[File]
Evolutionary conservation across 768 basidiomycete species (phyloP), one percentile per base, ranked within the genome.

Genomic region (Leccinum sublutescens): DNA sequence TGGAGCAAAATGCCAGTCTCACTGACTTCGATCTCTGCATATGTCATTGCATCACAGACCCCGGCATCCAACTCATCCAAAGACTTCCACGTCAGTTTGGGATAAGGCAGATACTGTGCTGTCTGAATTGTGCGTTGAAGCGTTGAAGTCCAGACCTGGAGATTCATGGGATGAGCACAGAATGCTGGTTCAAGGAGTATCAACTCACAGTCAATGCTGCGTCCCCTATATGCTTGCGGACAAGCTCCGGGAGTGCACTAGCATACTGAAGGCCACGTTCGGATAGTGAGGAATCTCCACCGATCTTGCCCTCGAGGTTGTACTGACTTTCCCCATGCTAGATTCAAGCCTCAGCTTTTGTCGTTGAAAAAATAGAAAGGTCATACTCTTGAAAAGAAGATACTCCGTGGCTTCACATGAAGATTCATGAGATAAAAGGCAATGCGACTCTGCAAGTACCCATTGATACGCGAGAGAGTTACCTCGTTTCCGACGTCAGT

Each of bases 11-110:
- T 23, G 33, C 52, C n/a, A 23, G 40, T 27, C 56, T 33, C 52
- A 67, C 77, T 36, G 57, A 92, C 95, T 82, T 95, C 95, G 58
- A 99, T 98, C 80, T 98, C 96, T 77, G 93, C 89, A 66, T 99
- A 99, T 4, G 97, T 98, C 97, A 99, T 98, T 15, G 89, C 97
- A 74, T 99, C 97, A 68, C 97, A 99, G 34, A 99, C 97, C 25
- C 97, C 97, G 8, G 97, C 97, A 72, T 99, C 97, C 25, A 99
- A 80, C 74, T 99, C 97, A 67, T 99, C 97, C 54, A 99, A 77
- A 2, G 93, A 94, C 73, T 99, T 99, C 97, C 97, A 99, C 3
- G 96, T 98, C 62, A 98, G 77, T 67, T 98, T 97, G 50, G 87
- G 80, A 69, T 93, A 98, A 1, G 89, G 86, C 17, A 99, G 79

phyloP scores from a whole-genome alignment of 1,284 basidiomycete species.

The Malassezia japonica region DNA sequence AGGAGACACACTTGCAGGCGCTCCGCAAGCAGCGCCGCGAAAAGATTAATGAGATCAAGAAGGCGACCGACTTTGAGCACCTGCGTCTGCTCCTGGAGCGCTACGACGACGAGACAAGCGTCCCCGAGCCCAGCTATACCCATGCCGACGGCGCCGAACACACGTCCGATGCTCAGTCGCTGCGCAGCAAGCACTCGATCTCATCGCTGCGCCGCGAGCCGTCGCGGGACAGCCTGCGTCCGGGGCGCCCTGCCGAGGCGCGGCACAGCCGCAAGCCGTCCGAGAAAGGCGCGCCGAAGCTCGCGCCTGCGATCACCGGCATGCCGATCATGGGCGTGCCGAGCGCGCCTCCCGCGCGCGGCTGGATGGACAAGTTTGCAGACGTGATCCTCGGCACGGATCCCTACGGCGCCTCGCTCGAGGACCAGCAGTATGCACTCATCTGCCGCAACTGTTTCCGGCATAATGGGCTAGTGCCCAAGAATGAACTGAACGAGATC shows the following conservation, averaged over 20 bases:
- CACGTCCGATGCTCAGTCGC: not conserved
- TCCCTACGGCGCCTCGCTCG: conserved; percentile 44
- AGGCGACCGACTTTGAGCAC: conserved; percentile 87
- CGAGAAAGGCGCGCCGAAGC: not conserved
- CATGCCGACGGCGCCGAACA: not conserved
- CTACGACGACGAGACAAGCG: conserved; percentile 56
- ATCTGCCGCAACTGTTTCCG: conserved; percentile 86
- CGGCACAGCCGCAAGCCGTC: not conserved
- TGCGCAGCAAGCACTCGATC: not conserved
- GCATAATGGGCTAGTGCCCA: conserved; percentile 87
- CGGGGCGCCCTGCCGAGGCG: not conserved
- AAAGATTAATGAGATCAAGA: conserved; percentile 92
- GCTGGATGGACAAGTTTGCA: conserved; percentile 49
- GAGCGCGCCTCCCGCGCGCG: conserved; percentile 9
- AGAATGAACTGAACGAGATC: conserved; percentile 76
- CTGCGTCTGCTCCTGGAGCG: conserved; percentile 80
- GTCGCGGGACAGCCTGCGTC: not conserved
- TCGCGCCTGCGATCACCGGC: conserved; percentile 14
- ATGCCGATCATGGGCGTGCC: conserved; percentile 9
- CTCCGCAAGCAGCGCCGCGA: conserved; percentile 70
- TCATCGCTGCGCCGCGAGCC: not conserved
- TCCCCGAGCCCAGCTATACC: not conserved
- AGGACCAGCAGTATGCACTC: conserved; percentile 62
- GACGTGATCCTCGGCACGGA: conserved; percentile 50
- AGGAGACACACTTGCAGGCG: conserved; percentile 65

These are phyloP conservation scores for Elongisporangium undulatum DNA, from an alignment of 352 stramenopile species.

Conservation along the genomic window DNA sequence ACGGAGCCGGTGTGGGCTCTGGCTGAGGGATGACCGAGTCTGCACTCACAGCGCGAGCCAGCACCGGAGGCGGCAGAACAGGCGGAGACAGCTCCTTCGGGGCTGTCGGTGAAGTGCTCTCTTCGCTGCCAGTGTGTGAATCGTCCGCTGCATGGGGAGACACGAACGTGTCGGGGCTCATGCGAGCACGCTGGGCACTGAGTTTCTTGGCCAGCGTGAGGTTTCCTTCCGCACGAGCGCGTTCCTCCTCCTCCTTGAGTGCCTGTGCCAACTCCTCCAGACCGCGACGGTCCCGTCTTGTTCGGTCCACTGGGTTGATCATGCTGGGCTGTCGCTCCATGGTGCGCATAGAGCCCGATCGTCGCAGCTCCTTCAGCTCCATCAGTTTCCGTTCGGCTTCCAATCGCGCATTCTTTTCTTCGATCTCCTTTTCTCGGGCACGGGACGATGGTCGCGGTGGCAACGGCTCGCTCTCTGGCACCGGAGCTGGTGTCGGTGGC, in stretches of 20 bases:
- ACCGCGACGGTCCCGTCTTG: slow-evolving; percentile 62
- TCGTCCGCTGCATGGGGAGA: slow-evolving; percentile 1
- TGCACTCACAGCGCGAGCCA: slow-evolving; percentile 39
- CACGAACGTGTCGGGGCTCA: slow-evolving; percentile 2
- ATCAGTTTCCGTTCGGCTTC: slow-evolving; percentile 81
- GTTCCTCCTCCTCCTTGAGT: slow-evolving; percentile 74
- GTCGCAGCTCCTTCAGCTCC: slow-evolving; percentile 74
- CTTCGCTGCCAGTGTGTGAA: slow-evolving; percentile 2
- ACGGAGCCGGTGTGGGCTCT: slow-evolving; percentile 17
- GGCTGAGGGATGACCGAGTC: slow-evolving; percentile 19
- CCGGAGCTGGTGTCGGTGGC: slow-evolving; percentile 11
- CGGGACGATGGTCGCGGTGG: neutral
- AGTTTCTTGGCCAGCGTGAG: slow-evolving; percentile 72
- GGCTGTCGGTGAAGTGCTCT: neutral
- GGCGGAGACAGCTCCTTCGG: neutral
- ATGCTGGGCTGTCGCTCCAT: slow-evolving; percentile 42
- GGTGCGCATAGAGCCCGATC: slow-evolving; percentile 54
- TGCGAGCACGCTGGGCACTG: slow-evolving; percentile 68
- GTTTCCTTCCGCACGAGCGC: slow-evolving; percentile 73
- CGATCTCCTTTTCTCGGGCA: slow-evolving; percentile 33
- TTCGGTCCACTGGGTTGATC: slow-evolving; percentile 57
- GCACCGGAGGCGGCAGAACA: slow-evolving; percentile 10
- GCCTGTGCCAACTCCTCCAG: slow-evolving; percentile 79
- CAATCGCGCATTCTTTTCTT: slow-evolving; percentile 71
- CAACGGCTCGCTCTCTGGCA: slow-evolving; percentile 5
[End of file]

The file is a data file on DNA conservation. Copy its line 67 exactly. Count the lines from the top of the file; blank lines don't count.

- CAACGGCTCGCTCTCTGGCA: slow-evolving; percentile 5